As a result, pinpointing the source of any given transaction can be challenging, and any Bitcoin node can be mistaken for the source of a transaction when they are not. In order to prevent your computer’s IP address from being discovered and getting your crypto wallet from getting tracked then hacked, you may want to use a tool like Tor to hide it.
It’s possible to transmit and receive the same amount of Bitcoin or crypto using different Bitcoin addresses through a service known as a “mixing service” which can significantly lower the changes of your crypto wallet getting tracked by an unknown user. It’s vital to keep in mind that the legality of utilizing these services may differ and be subject to different legislation in different countries.
Additionally, you must have faith in the people administering these services to keep your money safe from theft or loss, and to not maintain a record of your requests. It is possible to disrupt the traceability of minor transactions using mixing services, but it gets increasingly difficult to accomplish the same for larger transactions.
Much advancement in privacy protection is on the horizon. For example, there are ongoing efforts with the payment messages API to avoid contaminating many addresses at the same time during a payment.
Over time, additional wallets may incorporate Bitcoin Core change addresses. Graphical user interfaces might be improved to make payment request elements more user-friendly and prevent the duplication of addresses.
Other potential privacy extensions, such as the ability to link the transactions of unrelated users, are also the subject of ongoing work and investigation.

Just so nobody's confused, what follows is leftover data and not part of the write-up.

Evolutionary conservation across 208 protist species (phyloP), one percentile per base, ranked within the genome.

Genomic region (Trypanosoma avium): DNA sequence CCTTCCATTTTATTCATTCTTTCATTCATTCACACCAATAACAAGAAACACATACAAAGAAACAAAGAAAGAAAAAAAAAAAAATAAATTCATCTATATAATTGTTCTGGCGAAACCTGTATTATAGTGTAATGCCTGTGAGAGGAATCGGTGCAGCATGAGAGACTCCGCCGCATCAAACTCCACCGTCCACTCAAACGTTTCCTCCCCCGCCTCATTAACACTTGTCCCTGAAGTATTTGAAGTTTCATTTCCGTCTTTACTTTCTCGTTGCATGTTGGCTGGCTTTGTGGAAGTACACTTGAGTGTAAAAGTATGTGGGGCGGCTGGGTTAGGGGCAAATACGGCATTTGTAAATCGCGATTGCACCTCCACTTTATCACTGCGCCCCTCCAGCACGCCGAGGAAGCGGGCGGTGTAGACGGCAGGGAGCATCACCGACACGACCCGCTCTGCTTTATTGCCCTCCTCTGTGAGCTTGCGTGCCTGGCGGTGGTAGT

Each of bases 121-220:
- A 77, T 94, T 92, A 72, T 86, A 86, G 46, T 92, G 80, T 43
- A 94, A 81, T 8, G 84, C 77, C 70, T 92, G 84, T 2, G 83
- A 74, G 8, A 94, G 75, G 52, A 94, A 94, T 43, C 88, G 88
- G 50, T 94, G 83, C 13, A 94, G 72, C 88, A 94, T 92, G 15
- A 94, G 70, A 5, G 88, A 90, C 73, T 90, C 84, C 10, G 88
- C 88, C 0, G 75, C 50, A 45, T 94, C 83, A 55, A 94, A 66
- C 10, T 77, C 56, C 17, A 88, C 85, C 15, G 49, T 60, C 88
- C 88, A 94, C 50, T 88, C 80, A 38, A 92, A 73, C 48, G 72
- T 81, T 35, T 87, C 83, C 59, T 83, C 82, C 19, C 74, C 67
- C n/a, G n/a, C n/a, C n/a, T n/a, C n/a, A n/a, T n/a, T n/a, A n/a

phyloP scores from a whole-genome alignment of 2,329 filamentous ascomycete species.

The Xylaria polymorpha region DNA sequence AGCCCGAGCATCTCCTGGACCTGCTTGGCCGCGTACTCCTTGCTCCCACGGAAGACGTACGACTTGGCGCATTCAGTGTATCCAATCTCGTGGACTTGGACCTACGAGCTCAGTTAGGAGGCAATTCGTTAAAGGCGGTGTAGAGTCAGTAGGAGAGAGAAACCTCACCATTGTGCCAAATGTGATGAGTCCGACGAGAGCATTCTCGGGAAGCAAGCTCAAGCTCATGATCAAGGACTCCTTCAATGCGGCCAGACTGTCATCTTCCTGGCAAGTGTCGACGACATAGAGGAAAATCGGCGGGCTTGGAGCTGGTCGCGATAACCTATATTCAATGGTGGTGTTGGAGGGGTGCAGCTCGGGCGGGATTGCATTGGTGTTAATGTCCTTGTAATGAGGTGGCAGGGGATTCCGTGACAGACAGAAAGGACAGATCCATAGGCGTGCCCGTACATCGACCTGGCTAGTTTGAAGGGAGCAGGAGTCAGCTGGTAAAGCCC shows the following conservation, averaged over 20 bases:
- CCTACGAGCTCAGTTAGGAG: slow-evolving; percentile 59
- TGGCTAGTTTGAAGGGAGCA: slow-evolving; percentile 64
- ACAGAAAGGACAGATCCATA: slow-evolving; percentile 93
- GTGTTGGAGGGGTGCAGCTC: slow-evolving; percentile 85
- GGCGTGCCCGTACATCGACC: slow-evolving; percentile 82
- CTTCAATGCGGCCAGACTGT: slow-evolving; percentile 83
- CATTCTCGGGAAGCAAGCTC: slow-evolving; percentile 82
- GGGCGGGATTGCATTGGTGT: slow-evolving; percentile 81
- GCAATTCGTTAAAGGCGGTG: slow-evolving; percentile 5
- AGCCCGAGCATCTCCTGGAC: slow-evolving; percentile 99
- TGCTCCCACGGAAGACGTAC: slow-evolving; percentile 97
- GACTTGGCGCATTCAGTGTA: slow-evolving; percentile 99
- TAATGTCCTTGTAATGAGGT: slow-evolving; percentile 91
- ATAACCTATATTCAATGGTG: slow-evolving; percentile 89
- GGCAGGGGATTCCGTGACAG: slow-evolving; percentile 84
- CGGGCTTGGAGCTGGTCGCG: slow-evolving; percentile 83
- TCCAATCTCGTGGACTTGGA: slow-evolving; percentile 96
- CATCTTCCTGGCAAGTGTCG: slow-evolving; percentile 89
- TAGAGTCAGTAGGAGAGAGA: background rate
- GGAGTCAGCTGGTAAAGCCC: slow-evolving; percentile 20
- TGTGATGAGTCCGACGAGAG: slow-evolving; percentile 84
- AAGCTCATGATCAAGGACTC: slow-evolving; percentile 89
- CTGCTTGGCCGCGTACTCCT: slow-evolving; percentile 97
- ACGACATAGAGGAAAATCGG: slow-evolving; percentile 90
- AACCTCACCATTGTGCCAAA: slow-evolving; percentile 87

It’s impossible to control the supply of a cryptocurrency or prevent your crypto wallets from getting tracked by unknown users, because number one, all transactions are on the Blockchain which is made public, and secondly because there is no single individual, company, or government that has the power to influence the supply of Bitcoin. Despite this, most countries are fine with the idea of “bartering” for goods.
Three silver plates could be exchanged for a golden bulb. Similarly, one bitcoin may be exchanged for six laptops from a friend. Transactions are recorded on the blockchain, a ledger of all Bitcoin transactions from the beginning.
This ledger is not centralized, a complete blockchain copy is stored by all Bitcoin participants (miners) and crypto exchanges.
There is a problem with assessing sales tax or income tax because it is difficult to keep track of barter transactions and determine their true value. Because of this, these kinds of transactions are increasingly being conducted in India’s “black money market,” which is a term used to describe the informal economy. In addition to avoiding taxes, the usage of untraceable transactions could be utilized for unlawful purposes.
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Dave Miller is an IT Consultant for Online Cloud Security and has over 7 years of experience in the Information Technology space. He also specializes in repairing laptops & computers. In his spare time, he loves to talk about new technologies and hosts monthly IT and Cyber Security meetings in the Houston area.